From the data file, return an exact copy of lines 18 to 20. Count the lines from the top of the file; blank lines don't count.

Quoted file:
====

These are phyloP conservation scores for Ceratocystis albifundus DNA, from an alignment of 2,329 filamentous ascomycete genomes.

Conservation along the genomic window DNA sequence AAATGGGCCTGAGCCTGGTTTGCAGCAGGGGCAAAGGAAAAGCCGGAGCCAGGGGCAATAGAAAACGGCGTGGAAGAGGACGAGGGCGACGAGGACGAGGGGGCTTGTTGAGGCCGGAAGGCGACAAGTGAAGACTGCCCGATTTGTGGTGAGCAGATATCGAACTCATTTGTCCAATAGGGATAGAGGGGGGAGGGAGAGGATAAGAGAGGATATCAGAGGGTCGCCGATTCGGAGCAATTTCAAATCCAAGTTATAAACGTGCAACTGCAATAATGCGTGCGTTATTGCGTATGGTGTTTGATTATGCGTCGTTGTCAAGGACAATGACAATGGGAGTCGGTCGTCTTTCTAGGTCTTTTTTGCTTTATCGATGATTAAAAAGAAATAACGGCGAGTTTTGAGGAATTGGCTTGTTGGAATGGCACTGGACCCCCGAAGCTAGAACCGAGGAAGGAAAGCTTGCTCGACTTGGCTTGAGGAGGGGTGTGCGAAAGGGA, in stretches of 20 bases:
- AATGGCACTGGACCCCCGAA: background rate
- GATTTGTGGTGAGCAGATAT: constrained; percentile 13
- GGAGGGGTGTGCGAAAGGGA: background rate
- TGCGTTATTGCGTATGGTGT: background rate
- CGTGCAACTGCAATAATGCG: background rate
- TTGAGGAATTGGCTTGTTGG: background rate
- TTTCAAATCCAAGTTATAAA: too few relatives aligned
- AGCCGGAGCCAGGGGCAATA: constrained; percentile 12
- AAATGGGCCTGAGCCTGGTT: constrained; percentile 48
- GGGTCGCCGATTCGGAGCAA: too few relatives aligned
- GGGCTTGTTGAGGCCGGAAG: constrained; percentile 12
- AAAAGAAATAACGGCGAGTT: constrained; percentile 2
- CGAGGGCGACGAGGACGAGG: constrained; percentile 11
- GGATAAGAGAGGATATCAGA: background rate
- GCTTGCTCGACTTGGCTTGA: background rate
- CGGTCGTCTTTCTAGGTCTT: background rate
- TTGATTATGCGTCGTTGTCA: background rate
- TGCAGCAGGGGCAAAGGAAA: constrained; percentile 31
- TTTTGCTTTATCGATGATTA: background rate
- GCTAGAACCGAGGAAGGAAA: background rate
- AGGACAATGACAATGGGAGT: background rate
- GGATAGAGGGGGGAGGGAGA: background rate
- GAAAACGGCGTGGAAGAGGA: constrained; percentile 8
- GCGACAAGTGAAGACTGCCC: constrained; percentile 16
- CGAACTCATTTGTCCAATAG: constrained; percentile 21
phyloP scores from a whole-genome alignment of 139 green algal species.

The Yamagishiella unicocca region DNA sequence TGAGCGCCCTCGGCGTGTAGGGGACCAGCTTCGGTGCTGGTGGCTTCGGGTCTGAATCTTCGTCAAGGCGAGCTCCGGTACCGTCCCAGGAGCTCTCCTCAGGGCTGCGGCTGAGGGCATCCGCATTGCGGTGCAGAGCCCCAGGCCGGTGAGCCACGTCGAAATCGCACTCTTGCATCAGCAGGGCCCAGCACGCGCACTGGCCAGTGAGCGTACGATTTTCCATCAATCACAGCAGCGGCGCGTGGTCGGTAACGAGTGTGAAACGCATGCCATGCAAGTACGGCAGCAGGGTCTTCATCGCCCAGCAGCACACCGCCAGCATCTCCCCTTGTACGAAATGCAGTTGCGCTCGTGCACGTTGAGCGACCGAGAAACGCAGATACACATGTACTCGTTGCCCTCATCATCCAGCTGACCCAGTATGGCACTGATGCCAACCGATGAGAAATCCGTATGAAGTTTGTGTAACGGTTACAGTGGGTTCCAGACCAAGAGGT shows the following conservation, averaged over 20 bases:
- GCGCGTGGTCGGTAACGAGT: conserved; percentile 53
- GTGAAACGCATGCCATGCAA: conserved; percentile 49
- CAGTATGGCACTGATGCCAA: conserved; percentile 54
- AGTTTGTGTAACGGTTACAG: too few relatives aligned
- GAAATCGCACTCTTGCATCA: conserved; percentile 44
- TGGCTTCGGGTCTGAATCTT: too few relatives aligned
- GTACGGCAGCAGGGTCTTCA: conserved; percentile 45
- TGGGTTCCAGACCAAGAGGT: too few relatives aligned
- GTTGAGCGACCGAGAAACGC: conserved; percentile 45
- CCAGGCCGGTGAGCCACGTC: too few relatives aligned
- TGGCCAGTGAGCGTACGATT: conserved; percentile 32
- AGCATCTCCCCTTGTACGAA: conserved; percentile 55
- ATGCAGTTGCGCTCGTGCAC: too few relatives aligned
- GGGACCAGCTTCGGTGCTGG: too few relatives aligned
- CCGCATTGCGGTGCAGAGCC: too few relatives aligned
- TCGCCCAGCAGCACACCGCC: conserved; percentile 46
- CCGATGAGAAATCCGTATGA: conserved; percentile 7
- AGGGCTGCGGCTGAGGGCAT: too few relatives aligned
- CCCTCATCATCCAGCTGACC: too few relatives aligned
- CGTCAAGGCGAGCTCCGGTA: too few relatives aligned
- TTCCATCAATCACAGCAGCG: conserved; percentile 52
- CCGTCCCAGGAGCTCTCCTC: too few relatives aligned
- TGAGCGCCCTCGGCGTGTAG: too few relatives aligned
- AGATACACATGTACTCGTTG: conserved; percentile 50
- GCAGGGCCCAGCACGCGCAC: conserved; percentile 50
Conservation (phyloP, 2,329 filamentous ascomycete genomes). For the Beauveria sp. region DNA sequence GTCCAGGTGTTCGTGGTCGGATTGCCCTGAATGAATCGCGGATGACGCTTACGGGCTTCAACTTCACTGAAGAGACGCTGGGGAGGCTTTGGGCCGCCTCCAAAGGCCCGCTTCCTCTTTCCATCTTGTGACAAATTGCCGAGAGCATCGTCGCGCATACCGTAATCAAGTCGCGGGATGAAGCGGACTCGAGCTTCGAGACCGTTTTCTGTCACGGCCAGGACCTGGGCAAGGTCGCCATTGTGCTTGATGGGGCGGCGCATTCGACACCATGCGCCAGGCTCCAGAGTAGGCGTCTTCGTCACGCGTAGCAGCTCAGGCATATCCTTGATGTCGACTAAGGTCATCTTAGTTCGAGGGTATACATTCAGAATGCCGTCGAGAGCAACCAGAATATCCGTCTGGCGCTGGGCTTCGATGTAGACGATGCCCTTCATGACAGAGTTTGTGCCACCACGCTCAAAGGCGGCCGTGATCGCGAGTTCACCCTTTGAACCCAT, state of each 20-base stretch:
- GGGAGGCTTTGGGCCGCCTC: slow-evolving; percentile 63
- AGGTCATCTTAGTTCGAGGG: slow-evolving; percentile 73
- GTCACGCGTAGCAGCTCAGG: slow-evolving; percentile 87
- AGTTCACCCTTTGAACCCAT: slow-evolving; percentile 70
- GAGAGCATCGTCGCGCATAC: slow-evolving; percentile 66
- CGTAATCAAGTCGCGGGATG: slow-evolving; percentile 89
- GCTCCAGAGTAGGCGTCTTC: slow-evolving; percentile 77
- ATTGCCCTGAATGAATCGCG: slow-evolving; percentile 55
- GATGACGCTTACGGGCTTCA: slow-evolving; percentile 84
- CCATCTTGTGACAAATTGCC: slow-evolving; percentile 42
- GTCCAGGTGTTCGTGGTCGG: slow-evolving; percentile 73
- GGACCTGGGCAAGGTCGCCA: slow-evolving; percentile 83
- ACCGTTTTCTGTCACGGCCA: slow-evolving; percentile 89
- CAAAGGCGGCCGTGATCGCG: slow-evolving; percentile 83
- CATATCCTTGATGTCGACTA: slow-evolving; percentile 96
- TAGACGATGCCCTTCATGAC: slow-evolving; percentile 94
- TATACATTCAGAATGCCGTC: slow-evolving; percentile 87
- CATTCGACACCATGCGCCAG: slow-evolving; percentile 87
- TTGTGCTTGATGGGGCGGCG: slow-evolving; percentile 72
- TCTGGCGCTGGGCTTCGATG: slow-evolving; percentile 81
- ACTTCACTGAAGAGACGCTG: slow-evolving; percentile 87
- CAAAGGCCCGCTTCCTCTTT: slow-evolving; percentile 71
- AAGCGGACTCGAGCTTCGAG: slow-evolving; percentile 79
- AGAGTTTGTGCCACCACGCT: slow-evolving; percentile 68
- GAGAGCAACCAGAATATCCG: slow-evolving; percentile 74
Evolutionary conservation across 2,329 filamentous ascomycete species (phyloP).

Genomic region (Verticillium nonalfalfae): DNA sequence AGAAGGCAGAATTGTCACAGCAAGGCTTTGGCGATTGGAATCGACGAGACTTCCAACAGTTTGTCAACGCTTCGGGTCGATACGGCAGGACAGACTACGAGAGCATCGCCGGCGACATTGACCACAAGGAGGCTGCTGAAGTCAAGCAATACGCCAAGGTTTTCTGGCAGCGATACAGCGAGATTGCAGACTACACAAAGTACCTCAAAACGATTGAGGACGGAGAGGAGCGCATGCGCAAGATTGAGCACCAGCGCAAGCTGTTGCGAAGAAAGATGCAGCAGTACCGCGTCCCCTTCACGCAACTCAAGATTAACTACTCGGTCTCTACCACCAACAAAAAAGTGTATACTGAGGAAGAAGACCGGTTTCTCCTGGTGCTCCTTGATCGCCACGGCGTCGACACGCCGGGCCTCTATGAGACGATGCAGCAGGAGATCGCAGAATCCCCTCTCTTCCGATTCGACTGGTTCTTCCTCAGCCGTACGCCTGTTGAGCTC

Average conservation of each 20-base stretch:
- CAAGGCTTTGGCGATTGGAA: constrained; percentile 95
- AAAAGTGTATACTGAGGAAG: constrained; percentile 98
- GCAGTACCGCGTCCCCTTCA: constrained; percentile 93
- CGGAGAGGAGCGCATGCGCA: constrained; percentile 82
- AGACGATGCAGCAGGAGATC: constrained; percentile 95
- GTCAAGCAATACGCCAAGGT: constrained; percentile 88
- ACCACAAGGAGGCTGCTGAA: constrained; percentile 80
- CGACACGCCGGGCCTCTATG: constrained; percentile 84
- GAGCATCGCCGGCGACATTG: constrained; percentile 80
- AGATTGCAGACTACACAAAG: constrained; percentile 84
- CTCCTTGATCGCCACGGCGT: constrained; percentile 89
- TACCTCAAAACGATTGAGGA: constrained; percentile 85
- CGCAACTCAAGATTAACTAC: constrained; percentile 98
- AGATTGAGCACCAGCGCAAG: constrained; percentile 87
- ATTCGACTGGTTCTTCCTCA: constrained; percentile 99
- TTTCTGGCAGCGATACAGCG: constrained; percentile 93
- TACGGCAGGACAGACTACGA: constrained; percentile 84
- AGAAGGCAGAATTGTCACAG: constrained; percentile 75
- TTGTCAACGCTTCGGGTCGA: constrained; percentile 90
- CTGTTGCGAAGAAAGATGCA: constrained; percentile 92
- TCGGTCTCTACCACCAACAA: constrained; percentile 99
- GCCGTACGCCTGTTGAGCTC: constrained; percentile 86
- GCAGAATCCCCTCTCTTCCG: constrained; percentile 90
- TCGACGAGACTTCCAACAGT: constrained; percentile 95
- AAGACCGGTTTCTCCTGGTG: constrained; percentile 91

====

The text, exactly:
- CGGTCGTCTTTCTAGGTCTT: background rate
- TTGATTATGCGTCGTTGTCA: background rate
- TGCAGCAGGGGCAAAGGAAA: constrained; percentile 31